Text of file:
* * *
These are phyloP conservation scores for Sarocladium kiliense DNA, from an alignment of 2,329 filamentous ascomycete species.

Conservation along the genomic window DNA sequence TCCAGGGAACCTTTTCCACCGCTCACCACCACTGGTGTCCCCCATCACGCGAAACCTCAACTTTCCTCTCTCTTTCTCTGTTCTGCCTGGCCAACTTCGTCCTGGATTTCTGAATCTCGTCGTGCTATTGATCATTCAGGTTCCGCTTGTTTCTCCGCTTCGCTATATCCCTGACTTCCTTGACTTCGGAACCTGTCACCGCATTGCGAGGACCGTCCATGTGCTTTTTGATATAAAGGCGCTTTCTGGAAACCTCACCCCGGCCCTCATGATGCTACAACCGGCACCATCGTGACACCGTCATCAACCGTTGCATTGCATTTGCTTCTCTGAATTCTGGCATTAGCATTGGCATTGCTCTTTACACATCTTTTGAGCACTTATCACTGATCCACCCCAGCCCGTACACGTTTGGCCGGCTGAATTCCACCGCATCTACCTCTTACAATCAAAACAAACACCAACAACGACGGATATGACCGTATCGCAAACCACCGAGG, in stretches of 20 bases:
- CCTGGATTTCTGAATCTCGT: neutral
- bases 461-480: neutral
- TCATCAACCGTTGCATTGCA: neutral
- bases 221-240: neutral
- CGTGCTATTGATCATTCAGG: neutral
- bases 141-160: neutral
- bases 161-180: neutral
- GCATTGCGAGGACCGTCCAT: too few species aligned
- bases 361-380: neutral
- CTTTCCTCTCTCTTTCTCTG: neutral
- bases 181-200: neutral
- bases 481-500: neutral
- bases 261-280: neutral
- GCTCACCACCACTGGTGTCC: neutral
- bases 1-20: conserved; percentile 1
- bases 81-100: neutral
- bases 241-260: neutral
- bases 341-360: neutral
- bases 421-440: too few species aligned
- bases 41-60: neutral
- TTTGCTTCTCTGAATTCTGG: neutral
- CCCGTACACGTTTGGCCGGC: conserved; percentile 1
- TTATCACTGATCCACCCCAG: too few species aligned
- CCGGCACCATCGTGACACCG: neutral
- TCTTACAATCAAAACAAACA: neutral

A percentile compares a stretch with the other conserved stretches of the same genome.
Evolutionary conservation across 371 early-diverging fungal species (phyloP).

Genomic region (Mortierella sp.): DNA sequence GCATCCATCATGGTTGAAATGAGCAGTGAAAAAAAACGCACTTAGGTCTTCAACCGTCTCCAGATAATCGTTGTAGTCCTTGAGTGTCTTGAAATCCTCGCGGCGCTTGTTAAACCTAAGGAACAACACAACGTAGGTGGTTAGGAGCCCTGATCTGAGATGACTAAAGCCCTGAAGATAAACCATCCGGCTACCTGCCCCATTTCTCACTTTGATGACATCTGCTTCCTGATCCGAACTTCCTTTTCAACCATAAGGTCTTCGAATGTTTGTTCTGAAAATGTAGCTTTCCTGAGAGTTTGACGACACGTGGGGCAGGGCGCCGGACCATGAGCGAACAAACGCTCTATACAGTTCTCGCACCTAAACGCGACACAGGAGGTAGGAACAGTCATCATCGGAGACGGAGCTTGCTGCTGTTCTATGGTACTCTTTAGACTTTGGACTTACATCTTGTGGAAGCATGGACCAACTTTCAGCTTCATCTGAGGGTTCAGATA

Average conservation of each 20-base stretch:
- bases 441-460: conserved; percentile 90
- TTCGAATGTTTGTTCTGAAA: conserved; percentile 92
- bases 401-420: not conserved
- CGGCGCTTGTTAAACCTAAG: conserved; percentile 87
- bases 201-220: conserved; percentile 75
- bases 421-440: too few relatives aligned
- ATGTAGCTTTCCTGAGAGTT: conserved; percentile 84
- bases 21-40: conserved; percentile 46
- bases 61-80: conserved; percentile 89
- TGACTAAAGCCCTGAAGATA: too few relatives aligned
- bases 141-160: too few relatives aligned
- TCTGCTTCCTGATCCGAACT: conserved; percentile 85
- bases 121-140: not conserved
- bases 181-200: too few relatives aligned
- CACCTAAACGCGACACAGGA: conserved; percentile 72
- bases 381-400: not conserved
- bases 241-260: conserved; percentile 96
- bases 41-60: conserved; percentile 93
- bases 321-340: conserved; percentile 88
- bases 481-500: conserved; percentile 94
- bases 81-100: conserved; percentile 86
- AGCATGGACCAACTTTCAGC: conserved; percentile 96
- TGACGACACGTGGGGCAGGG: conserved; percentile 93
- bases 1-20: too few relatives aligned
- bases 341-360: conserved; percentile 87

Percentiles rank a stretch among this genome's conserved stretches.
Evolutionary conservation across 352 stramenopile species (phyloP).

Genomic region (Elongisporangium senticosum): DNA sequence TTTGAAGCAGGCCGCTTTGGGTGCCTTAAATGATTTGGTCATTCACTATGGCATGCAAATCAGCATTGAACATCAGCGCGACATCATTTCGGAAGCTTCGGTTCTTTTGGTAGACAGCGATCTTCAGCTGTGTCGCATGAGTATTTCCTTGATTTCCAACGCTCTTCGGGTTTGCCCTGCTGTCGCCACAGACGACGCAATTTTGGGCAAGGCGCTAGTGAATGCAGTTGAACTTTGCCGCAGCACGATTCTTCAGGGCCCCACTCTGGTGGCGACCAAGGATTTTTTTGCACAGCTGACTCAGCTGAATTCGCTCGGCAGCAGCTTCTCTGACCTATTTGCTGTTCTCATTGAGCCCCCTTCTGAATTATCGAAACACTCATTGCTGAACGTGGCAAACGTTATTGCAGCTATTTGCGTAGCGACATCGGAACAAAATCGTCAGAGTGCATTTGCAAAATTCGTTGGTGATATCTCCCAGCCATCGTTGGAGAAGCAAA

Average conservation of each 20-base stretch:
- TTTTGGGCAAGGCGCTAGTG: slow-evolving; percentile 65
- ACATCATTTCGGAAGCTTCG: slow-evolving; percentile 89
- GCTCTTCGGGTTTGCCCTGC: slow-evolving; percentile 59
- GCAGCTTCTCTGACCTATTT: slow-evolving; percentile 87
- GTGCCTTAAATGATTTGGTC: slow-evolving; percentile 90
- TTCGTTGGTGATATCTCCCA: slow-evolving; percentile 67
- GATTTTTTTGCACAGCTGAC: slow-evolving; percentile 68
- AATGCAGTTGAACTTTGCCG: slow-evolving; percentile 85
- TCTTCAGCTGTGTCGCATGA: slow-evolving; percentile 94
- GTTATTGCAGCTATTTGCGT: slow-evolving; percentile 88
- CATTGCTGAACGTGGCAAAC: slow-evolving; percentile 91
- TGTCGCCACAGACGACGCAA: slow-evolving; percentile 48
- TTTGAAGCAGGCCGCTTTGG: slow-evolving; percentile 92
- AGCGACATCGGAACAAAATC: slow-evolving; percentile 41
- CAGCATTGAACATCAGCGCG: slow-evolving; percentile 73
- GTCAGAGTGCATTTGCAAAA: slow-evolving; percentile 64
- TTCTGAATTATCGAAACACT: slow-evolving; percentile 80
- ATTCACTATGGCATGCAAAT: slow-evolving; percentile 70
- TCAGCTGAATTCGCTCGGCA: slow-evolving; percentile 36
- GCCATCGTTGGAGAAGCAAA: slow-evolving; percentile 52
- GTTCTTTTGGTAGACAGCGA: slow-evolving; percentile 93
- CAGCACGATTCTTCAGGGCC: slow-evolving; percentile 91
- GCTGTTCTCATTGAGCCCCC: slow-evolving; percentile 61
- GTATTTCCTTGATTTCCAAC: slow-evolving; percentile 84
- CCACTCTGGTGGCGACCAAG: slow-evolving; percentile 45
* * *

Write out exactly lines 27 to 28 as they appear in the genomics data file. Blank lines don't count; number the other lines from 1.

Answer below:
- TCTTACAATCAAAACAAACA: neutral

A percentile compares a stretch with the other conserved stretches of the same genome.